We have seen a full cycle in the supply chain industry with recovery from multiple port delays plaguing America that caused fissures in how business gets done and products and supplies meet their final destination. However, the work towards a total supply chain transformation remains in the early stages, making for an exciting prospect to consider.
Case in point: The White House announced further steps to strengthen America’s supply chain. It announced the launch of the Supply Chain Resilience Center (SCRC), a new government department tasked to collaborate with private organizations to secure U.S. supply chains better. Initially, the SCRC will focus on U.S. port infrastructure and security, then provide recommendations on reducing costs, limiting supply chain disruptions, and guaranteeing delivery reliability.
While it’s still early days, the White House AI Executive Order is a watershed moment in our nation’s growing industrial/technology future. Implementing AI in procurement and the supply chain promises to accelerate data sharing and increase collaboration. With the right strategy and governance, AI technology can transform older procurement practices into new breakthroughs in supply chain resilience and help organizations forecast any external volatility more precisely.
To accomplish this, it’s important that connected parties in academia, government, and private industry collaborate to shape how the potential of AI optimization unlocks new levels of efficiency, insights, and customer value in supply chain management and the manufacturing industry. This article on can add to that collaboration. Let’s explore the potential of AI in manufacturing with some examples.
Eliminating traditional data cleanses
AI is already a game changer for the supply chain industry, as it gives organizations much deeper visibility into real-time demand signals, inventory positions, and capacity constraints across supplier networks.
In addition, AI optimization greatly increases trust between buyers and suppliers by providing a “single source of truth” for data. Data techniques can cleanse, enrich, and standardize procurement and operations data across systems. This reduces the need for expensive traditional data cleanses while ensuring all parties work from the same pool of reliable and consistent data. As trust in data grows, so too can collaboration.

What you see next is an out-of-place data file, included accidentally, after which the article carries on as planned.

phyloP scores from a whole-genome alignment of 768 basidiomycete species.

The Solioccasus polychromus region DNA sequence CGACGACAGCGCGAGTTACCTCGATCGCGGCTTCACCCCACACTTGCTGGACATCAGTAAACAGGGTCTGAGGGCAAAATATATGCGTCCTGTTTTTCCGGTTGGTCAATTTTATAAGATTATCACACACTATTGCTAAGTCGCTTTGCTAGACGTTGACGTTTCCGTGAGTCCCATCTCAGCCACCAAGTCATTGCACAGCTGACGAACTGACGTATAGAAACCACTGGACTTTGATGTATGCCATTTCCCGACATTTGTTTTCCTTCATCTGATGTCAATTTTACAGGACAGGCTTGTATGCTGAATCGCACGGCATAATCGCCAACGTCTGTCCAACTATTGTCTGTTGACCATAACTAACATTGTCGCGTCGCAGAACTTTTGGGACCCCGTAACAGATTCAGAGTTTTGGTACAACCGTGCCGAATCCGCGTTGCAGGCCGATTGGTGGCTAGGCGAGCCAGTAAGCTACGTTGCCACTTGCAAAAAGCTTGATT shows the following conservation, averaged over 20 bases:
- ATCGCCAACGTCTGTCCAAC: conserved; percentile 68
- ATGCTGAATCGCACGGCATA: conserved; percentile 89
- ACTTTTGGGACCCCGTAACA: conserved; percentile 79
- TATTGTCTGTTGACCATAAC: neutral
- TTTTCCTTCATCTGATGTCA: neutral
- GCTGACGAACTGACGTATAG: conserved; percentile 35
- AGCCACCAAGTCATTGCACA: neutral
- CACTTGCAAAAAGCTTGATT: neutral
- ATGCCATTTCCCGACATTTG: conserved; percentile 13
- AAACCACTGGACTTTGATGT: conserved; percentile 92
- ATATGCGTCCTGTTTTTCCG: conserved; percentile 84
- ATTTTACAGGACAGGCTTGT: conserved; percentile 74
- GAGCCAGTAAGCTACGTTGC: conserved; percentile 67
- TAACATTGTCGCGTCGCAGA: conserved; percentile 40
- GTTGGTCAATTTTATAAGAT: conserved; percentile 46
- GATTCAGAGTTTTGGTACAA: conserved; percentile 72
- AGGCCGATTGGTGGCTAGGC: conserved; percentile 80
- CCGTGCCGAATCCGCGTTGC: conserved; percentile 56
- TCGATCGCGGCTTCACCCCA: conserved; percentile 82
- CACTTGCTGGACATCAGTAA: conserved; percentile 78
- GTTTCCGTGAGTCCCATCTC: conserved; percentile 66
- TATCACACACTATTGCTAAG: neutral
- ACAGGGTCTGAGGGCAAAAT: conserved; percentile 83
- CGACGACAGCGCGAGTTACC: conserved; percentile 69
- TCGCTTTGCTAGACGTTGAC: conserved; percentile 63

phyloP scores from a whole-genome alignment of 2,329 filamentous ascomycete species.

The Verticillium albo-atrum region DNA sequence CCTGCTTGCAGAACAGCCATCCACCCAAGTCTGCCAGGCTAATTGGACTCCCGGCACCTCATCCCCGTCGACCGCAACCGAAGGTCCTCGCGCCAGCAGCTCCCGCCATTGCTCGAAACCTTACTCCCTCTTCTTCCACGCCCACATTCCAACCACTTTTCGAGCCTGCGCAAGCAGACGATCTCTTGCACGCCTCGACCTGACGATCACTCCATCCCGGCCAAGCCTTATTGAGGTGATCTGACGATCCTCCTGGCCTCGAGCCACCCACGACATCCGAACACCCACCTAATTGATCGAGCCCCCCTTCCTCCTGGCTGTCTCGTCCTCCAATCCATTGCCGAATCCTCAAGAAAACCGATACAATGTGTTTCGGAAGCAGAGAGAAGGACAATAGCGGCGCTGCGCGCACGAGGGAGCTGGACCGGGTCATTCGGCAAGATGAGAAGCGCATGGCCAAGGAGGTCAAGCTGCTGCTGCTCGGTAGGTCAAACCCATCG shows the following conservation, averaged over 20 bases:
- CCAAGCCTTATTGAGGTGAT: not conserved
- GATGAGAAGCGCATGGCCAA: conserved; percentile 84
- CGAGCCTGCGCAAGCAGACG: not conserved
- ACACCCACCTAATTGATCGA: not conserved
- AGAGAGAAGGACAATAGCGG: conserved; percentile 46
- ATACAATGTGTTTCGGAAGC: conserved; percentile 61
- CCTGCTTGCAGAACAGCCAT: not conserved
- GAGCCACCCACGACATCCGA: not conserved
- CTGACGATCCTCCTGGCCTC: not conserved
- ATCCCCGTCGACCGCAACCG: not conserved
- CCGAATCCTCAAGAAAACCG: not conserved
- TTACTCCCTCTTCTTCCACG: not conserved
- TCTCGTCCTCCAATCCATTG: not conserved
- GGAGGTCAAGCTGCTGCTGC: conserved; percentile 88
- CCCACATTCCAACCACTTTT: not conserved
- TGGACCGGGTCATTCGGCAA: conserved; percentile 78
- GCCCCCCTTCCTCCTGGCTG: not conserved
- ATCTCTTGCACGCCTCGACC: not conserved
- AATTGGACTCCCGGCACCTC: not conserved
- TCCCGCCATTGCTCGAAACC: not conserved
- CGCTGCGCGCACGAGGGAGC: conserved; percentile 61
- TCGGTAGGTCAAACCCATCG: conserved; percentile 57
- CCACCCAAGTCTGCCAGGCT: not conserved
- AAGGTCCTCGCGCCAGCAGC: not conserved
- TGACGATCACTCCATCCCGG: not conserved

Having a single source of truth also plays a part in collaborative data governance. AI machine learning helps to establish and define clear ownership and responsibility for data. AI can also facilitate sharing KPIs and dashboards with all stakeholders to see progress towards shared goals.
Enhancing internal and external collaboration
I mentioned increased mutual collaboration of artificial intelligence in manufacturing and supply chain management above. This is an important facet for this next step.
Collaboration in the supply chain is a two-way street for increased communication and mutual decision-making. It can also include collaborative demand signal exchanges, inventory planning, and production scheduling needs.
Increased internal and external collaboration can help organizations stay on top of supply chain disruptions, such as delays or shortages. It can also help businesses meet objectives such as cost reduction, improved customer service, or optimized supply chain performance.
Sharing these supply chain insights between procurement, operations and key suppliers in a secure way can align planning activities and drive major efficiency gains. Procurement no longer operates from static or aggregated data but rather harnesses a digital thread across the value chain.
Moving towards autonomous procurement
What’s ahead? What can we look forward to in the coming year? I think we are on track toward AI-powered procurement.
AI lays the foundations for autonomous procurement through a potent combination of advanced analytics, data quality, and expanded collaboration capabilities. Today’s systems can handle repetitive sourcing and transactional activities. At the same time, managers and procurement leaders can focus more on non-repetitive activities that bring deeper value to an organization, like handling strategic negotiations and managing supplier relationships.
Organizations can improve their demand signaling across their supply chain by automating the work with an AI-powered MRO platform. AI systems can detect purchasing and consumption data patterns, from small increments to large ones.
Additionally, AI optimization in storeroom management and inventory tracking shows the entire supply network. This gives manufacturers the opportunity to access accurate MRO analytics with a few clicks.
While full automation of our processes may be ideal in some industries, it’s also crucial that we don’t lose sight of how humans can augment these processes. Over time, technology can take on more complex tasks. However, the human element remains critical.
As AI implementation speeds up in business, humans need to double-check our systems and ensure we’ve got the balance right. Procurement can work wonders when we oversee these AI-powered systems in supply chain management.
Founder & CEO of Verusen